Recently, on September 14, local people organised a protest in Dahanu against the ministry's application. "Rajendra Gavit, the Member of Parliament from Palghar [Dahanu taluka is part of Palghar], attended the public meeting and has supported us in opposing the environment ministry's recent move," said Aniket Patil of Vadhvan Bandar Virodhi Sangharsh Samiti, a local organisation working against the proposed Vadhvan port in Dahanu.

A section of local people in Dahanu strongly protesting against the environment ministry's move to disband DTEPA. Pic: Aniket Patil

Dahanu, an ecologically fragile area

Dahanu taluka, about 120 kms north of Mumbai, is located in Palghar district of Maharashtra. As per the Census 2011, 69.1 per cent of the taluka's population is schedule tribe. About 46 per cent area of the taluka is forest area.

Dahanu is known as the "fruit and food bowl of the region" and majority of the population practices farming or fishing. The Bombay duck is one of the major exports from Dahanu along with fish and lobster.

"Sandwiched between the chemical corridors of Vapi, Gujarat, to the north and the industrialised zones of Palghar-Boisar to the south, it [Dahanu] remains one of the last surviving green zones in this region," reads an article in December 2011 issue of the Economic & Political Weekly.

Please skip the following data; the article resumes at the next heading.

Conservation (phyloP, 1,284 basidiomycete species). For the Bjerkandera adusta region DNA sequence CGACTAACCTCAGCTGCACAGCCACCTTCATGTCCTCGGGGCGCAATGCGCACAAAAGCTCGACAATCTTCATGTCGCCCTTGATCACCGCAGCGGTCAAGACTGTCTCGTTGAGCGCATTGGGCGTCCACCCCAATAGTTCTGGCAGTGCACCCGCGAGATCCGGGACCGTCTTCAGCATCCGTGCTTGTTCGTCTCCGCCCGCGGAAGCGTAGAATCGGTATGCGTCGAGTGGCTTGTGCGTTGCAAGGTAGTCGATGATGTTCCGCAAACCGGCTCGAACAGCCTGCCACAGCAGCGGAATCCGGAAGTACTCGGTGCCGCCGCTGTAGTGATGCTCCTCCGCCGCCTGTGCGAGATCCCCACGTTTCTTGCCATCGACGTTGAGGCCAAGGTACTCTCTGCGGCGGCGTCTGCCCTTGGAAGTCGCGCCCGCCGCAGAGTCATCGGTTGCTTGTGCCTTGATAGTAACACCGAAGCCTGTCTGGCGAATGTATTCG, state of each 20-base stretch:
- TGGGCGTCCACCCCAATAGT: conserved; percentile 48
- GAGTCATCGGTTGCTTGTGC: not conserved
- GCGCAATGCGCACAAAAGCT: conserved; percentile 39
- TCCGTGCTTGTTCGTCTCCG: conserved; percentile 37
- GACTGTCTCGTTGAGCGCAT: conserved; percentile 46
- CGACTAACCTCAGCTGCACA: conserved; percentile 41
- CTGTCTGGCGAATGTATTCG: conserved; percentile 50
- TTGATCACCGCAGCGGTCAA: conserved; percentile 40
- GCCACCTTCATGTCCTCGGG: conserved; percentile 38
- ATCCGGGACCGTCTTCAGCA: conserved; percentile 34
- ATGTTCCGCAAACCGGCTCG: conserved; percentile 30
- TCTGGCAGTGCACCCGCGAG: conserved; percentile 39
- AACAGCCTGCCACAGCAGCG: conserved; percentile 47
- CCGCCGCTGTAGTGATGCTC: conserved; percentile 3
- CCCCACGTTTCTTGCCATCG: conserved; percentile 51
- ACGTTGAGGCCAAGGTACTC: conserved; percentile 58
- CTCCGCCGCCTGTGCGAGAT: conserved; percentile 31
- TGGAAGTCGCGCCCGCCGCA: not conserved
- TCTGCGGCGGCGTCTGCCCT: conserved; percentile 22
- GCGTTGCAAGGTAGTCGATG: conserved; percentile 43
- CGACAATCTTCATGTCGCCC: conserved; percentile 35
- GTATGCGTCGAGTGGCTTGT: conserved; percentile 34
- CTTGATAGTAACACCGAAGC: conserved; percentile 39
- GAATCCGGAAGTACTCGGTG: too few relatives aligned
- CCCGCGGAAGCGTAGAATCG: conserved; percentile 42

"Dahanu is full of mango and chikoo [sapota] orchards. We also supply dry grass [fodder] for cattle because of which people in Mumbai get to drink their daily milk. Dahanu is the last green patch in the region, which the environment ministry wants to destroy," said Phiroza Tafti of Dahanu Taluka Environment Welfare Association, a local non-profit working towards protection of the eco-fragile area.

Dahanu is known as 'fruit and food bowl' of the region. It also supplies dry grass for fodder. Pic: Phiroza Tafti

Keeping in mind the ecologically rich base of Dahanu, way back in June 1991, the environment ministry notified Dahanu as an "ecologically fragile area". The 1991 Notification "imposed restrictions on setting up of industries which have a detrimental effect on the environment, and laid down guidelines for setting up of industries and industrial units in certain locations based on whether they were covered under the Green, Orange or Red Category".